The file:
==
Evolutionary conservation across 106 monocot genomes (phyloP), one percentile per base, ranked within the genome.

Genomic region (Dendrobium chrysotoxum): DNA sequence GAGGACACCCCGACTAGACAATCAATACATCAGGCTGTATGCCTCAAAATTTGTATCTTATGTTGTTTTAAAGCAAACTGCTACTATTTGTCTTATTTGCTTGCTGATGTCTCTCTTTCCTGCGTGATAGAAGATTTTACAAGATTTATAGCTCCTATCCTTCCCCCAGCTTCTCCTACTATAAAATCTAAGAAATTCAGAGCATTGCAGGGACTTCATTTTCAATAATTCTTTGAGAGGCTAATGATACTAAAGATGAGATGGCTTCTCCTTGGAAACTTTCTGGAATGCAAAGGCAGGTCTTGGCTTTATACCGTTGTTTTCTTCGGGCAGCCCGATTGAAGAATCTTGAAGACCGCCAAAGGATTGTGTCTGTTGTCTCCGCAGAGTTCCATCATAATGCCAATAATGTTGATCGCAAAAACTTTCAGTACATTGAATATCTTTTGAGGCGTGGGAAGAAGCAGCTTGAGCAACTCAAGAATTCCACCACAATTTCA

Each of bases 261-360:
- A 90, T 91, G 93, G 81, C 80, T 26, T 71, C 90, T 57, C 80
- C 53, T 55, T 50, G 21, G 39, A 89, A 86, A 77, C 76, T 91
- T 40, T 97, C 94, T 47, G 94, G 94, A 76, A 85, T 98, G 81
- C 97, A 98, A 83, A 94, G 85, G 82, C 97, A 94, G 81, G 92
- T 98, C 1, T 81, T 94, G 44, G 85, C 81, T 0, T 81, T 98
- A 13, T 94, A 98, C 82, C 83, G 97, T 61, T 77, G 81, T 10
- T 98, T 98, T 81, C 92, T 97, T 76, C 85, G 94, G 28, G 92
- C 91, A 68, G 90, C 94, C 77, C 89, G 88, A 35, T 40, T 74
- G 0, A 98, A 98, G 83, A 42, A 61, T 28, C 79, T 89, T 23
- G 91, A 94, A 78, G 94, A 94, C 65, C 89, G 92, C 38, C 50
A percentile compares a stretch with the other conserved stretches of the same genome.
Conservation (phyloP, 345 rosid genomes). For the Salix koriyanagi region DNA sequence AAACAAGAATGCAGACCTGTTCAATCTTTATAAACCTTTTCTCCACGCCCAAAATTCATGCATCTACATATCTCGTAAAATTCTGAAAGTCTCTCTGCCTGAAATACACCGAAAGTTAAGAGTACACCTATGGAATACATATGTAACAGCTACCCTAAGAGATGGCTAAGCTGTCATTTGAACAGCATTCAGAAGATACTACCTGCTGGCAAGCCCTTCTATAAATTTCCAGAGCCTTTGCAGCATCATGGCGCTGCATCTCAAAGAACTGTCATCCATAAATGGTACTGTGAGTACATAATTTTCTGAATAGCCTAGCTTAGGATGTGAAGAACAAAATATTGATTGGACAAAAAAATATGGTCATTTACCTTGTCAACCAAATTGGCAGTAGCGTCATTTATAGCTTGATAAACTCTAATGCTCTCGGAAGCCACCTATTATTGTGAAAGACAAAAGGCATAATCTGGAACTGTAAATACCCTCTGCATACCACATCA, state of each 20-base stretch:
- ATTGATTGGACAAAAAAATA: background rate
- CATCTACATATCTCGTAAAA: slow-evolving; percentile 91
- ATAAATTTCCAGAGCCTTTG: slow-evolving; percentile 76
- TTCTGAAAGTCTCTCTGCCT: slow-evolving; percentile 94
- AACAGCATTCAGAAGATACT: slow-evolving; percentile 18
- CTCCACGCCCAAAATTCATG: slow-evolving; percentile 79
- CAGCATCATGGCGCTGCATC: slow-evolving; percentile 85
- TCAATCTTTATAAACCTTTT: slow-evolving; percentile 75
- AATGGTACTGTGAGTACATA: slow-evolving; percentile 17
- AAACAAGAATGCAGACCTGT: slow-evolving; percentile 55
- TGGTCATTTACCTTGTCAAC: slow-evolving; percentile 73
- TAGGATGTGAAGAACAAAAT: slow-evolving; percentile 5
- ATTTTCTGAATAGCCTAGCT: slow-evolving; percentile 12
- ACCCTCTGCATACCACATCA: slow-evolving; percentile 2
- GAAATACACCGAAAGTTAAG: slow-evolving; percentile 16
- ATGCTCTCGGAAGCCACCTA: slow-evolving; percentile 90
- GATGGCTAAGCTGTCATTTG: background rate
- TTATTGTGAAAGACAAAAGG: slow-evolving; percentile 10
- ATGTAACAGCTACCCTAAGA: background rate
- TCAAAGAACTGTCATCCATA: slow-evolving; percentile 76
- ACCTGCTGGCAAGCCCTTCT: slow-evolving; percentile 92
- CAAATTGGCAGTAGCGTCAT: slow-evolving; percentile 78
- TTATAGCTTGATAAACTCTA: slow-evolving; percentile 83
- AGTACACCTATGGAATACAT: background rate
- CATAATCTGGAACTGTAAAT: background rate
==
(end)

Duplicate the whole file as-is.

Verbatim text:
Evolutionary conservation across 106 monocot genomes (phyloP), one percentile per base, ranked within the genome.

Genomic region (Dendrobium chrysotoxum): DNA sequence GAGGACACCCCGACTAGACAATCAATACATCAGGCTGTATGCCTCAAAATTTGTATCTTATGTTGTTTTAAAGCAAACTGCTACTATTTGTCTTATTTGCTTGCTGATGTCTCTCTTTCCTGCGTGATAGAAGATTTTACAAGATTTATAGCTCCTATCCTTCCCCCAGCTTCTCCTACTATAAAATCTAAGAAATTCAGAGCATTGCAGGGACTTCATTTTCAATAATTCTTTGAGAGGCTAATGATACTAAAGATGAGATGGCTTCTCCTTGGAAACTTTCTGGAATGCAAAGGCAGGTCTTGGCTTTATACCGTTGTTTTCTTCGGGCAGCCCGATTGAAGAATCTTGAAGACCGCCAAAGGATTGTGTCTGTTGTCTCCGCAGAGTTCCATCATAATGCCAATAATGTTGATCGCAAAAACTTTCAGTACATTGAATATCTTTTGAGGCGTGGGAAGAAGCAGCTTGAGCAACTCAAGAATTCCACCACAATTTCA

Each of bases 261-360:
- A 90, T 91, G 93, G 81, C 80, T 26, T 71, C 90, T 57, C 80
- C 53, T 55, T 50, G 21, G 39, A 89, A 86, A 77, C 76, T 91
- T 40, T 97, C 94, T 47, G 94, G 94, A 76, A 85, T 98, G 81
- C 97, A 98, A 83, A 94, G 85, G 82, C 97, A 94, G 81, G 92
- T 98, C 1, T 81, T 94, G 44, G 85, C 81, T 0, T 81, T 98
- A 13, T 94, A 98, C 82, C 83, G 97, T 61, T 77, G 81, T 10
- T 98, T 98, T 81, C 92, T 97, T 76, C 85, G 94, G 28, G 92
- C 91, A 68, G 90, C 94, C 77, C 89, G 88, A 35, T 40, T 74
- G 0, A 98, A 98, G 83, A 42, A 61, T 28, C 79, T 89, T 23
- G 91, A 94, A 78, G 94, A 94, C 65, C 89, G 92, C 38, C 50
A percentile compares a stretch with the other conserved stretches of the same genome.
Conservation (phyloP, 345 rosid genomes). For the Salix koriyanagi region DNA sequence AAACAAGAATGCAGACCTGTTCAATCTTTATAAACCTTTTCTCCACGCCCAAAATTCATGCATCTACATATCTCGTAAAATTCTGAAAGTCTCTCTGCCTGAAATACACCGAAAGTTAAGAGTACACCTATGGAATACATATGTAACAGCTACCCTAAGAGATGGCTAAGCTGTCATTTGAACAGCATTCAGAAGATACTACCTGCTGGCAAGCCCTTCTATAAATTTCCAGAGCCTTTGCAGCATCATGGCGCTGCATCTCAAAGAACTGTCATCCATAAATGGTACTGTGAGTACATAATTTTCTGAATAGCCTAGCTTAGGATGTGAAGAACAAAATATTGATTGGACAAAAAAATATGGTCATTTACCTTGTCAACCAAATTGGCAGTAGCGTCATTTATAGCTTGATAAACTCTAATGCTCTCGGAAGCCACCTATTATTGTGAAAGACAAAAGGCATAATCTGGAACTGTAAATACCCTCTGCATACCACATCA, state of each 20-base stretch:
- ATTGATTGGACAAAAAAATA: background rate
- CATCTACATATCTCGTAAAA: slow-evolving; percentile 91
- ATAAATTTCCAGAGCCTTTG: slow-evolving; percentile 76
- TTCTGAAAGTCTCTCTGCCT: slow-evolving; percentile 94
- AACAGCATTCAGAAGATACT: slow-evolving; percentile 18
- CTCCACGCCCAAAATTCATG: slow-evolving; percentile 79
- CAGCATCATGGCGCTGCATC: slow-evolving; percentile 85
- TCAATCTTTATAAACCTTTT: slow-evolving; percentile 75
- AATGGTACTGTGAGTACATA: slow-evolving; percentile 17
- AAACAAGAATGCAGACCTGT: slow-evolving; percentile 55
- TGGTCATTTACCTTGTCAAC: slow-evolving; percentile 73
- TAGGATGTGAAGAACAAAAT: slow-evolving; percentile 5
- ATTTTCTGAATAGCCTAGCT: slow-evolving; percentile 12
- ACCCTCTGCATACCACATCA: slow-evolving; percentile 2
- GAAATACACCGAAAGTTAAG: slow-evolving; percentile 16
- ATGCTCTCGGAAGCCACCTA: slow-evolving; percentile 90
- GATGGCTAAGCTGTCATTTG: background rate
- TTATTGTGAAAGACAAAAGG: slow-evolving; percentile 10
- ATGTAACAGCTACCCTAAGA: background rate
- TCAAAGAACTGTCATCCATA: slow-evolving; percentile 76
- ACCTGCTGGCAAGCCCTTCT: slow-evolving; percentile 92
- CAAATTGGCAGTAGCGTCAT: slow-evolving; percentile 78
- TTATAGCTTGATAAACTCTA: slow-evolving; percentile 83
- AGTACACCTATGGAATACAT: background rate
- CATAATCTGGAACTGTAAAT: background rate